Additionally, the combination of efficiency and programmability makes eBPF a good candidate for most networking solutions’ packet processing requirements. The programmability of eBPF provides a means of adding additional protocol parsers, and smoothly programs any forwarding logic to address changing requirements without ever exiting the Linux kernel’s packet processing context. The effectiveness offered by the Just-In-Time (JIT) compiler offers execution performance near that of natively compiled in-kernel code.

Visibility in a Cloudy World 

In the cloud-native world, users often lack visibility into what is happening in the cluster, and that lack of visibility can lead to both security issues and performance issues. In fact, this lack of visibility helped spark the broad use of eBPF in cloud-native environments. Brendan Gregg, a former Netflix performance engineer, was a pioneer in this area. He wanted insight into performance issues for Netflix, and to get customized data out of the kernel, he started a project heavily leaning on eBPF to get this data out. Now, this is common practice. 

Rather than relying on pre-defined gauges and counters exposed by the operating system, eBPF allows for the generation of events and the collection and in-kernel aggregation of custom metrics based on a broad range of potential sources. This increases the depth of visibility that might be attained and decreases the overall system overhead dramatically. This is achieved by collecting only the required visibility data and by producing histograms and similar data structures at the source of the event, rather than depending on the export of samples.

The ability to attach eBPF programs to arbitrary kernel functions in addition to kernel and user application probe points enables visibility into the runtime behavior of applications as well as the system. By providing introspection capabilities to both the system and the application side, both views can be combined. This gives unique and powerful insights to troubleshoot system performance issues. A wide range of different data structures lets users extract useful visibility data in an effective way, without needing the export of vast amounts of sampling data that is typical for similar systems.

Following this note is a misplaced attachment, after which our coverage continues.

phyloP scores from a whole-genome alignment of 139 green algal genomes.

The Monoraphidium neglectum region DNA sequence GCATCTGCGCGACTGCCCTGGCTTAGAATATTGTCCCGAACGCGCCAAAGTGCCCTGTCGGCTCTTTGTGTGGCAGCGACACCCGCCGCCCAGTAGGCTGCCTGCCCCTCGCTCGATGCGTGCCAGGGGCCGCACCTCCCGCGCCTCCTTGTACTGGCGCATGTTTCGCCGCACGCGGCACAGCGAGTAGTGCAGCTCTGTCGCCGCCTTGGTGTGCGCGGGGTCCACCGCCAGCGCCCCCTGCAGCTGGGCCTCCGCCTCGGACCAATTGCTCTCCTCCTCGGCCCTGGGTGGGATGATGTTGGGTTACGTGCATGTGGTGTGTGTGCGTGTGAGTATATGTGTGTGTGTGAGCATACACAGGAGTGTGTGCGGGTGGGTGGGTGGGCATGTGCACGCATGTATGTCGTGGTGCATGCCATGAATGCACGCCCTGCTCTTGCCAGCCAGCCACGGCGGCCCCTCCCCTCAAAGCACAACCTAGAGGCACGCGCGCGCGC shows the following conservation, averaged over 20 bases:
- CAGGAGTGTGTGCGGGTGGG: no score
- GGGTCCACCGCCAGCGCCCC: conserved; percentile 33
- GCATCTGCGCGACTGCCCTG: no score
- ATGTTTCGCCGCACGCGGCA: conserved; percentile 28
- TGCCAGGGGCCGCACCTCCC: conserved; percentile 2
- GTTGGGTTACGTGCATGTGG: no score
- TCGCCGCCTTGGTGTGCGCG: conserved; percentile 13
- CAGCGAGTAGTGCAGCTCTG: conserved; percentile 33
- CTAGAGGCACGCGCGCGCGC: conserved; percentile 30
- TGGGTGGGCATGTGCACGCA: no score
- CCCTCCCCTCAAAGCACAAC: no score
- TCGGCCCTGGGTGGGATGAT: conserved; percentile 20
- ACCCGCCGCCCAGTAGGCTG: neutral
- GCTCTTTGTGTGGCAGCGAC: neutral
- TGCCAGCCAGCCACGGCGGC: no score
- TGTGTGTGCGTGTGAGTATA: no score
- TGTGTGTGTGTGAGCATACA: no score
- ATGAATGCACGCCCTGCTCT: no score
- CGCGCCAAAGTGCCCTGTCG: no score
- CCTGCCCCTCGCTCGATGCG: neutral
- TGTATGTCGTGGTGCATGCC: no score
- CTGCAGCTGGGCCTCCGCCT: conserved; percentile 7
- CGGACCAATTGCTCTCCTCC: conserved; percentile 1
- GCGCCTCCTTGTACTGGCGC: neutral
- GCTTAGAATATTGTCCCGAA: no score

A Great Technology for the Right Use Case

Project Calico uses eBPF heavily to customize network processing. Traditionally, iptables (now being replaced by nftables) were the workhorse for packet filtering and forwarding. Is eBPF going to replace this or any other subsystem? Perhaps at some point, but not in the near future. There is a symbiosis between these technologies as they complement each other. eBPF is used to inject custom code where encoding it in the kernel would be impractical. The host network stack with its iptables is often bypassed on the fast path, but still relied on for handling cumbersome corner cases. Network security offerings can greatly benefit from XDP, a specific use of eBPF, to do super low cost packet processing super early, and connect-time load balancing can be used to remove the extra cost of per packet address translation. However, Project Calico does not shy away from letting netfilter do other tasks that would be difficult to achieve purely in eBPF right now.

For now, the two co-exist and complement each other, and it’s up to you as the user to weigh the price-performance tradeoff and decide which feature to use when, given your specific needs. Working with a vendor that provides options to combine benefits of both is a strategic approach.

Image credit: Adonis1969 / Dreamstime.com

Tomas Hruby is Staff Software Engineer, Tigera.